In the wake of the National team’s poor performance at the ICC World Twenty20 qualifying tournament in Dubai Cricket Kenya has re-affirmed its commitment to improving standards at all levels of the game in the country.
The National side failed to reach to play offs in the qualifying tournament and did not register a win against any team that is part of the ICC’s High Performance Programme. The governing body shares the disappointment of all Kenya cricket supporters but is making progress at all levels of the sport to ensure that performance at all levels improves. An extensive review was conducted after the ICC Cricket World Cup in 2011 in consultation with the ICC and the Ministry of Sport and Youth Affairs and a comprehensive strategy implemented from the grass roots through to the National teams to ensure results improve.
The scope and nature of the changes that were required and are being implemented will require time to produce sustainable improvements but the structure being established will ensure more Kenyans have the opportunity to play and compete and those with ability will have a competition structure and player pathway to ensure they can fulfil their potential, this will ultimately lead to stronger performances on the World stage.
Key areas being addressed include:
· The provision of astro turf playing wickets in schools across the country to create the opportunities for Kenyan children to play, 12 fully funded pitches have been or in the process of being installed and more are planned
· More full time development coaches than ever before are employed by Cricket Kenya and more are being recruited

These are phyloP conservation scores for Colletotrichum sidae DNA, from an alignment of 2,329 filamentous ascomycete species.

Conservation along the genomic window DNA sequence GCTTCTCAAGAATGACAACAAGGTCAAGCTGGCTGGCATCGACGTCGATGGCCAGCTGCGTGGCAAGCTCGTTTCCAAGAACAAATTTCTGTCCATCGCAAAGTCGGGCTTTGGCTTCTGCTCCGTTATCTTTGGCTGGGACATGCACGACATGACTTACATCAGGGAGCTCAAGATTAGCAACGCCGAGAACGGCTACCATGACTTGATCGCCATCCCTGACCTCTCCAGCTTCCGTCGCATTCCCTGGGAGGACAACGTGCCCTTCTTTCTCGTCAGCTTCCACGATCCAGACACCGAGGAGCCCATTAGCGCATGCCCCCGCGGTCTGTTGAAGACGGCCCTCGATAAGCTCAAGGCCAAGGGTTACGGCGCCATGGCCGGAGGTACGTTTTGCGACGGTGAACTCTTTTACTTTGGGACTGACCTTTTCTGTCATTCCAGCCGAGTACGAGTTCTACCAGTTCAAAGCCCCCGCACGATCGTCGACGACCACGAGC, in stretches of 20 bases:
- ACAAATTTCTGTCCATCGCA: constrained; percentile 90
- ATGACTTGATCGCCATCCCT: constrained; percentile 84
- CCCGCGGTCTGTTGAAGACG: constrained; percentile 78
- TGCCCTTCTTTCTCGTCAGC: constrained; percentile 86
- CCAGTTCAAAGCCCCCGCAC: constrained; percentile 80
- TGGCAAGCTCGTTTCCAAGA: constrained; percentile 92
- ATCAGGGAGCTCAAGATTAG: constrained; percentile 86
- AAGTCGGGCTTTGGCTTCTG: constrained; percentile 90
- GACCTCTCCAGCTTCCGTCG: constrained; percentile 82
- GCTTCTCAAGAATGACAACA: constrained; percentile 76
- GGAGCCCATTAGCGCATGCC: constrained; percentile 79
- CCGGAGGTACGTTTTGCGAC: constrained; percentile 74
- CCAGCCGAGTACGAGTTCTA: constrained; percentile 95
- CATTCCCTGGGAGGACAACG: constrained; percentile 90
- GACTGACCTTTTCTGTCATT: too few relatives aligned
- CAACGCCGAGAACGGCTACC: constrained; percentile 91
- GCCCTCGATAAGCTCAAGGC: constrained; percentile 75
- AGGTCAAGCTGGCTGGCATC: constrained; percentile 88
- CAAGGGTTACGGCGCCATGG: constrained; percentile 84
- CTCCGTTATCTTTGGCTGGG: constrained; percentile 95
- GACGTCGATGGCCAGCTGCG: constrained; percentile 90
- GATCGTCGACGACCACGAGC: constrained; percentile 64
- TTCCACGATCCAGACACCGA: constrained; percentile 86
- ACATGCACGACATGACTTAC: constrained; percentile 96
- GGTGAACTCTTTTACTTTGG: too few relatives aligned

· A comprehensive education programme training coaches umpires, scorers and administrators is in place countrywide
· More schools than ever, primary and secondary, receive regular visits from CK staff coaches and compete in scheduled competitions in both soft ball and hard ball cricket
· A National secondary schools competition for both boys and girls has been established allowing the most talented young players to compete in a pressurised environment from a young age to breed more skilful, knowledgeable and competition hardened players
· Eight Elite training squads of the best young players (boys and girls), four primary and four secondary, are being selected in the provincial associations to receive top class coaching each week and compete in National competitions to identify the best young players and ensure they have the opportunity to fulfil their potential and go on the represent Kenya at age group and ultimately full international level
· CK is looking to identify the very best young players to join a National Academy programme to fast track their progress and prepare them for senior competition
· The new East African Cricket Competitions (EACC) provide a step up from club cricket and a bridge to representative honours creating a more competitive level of cricket and will produce a better standard of player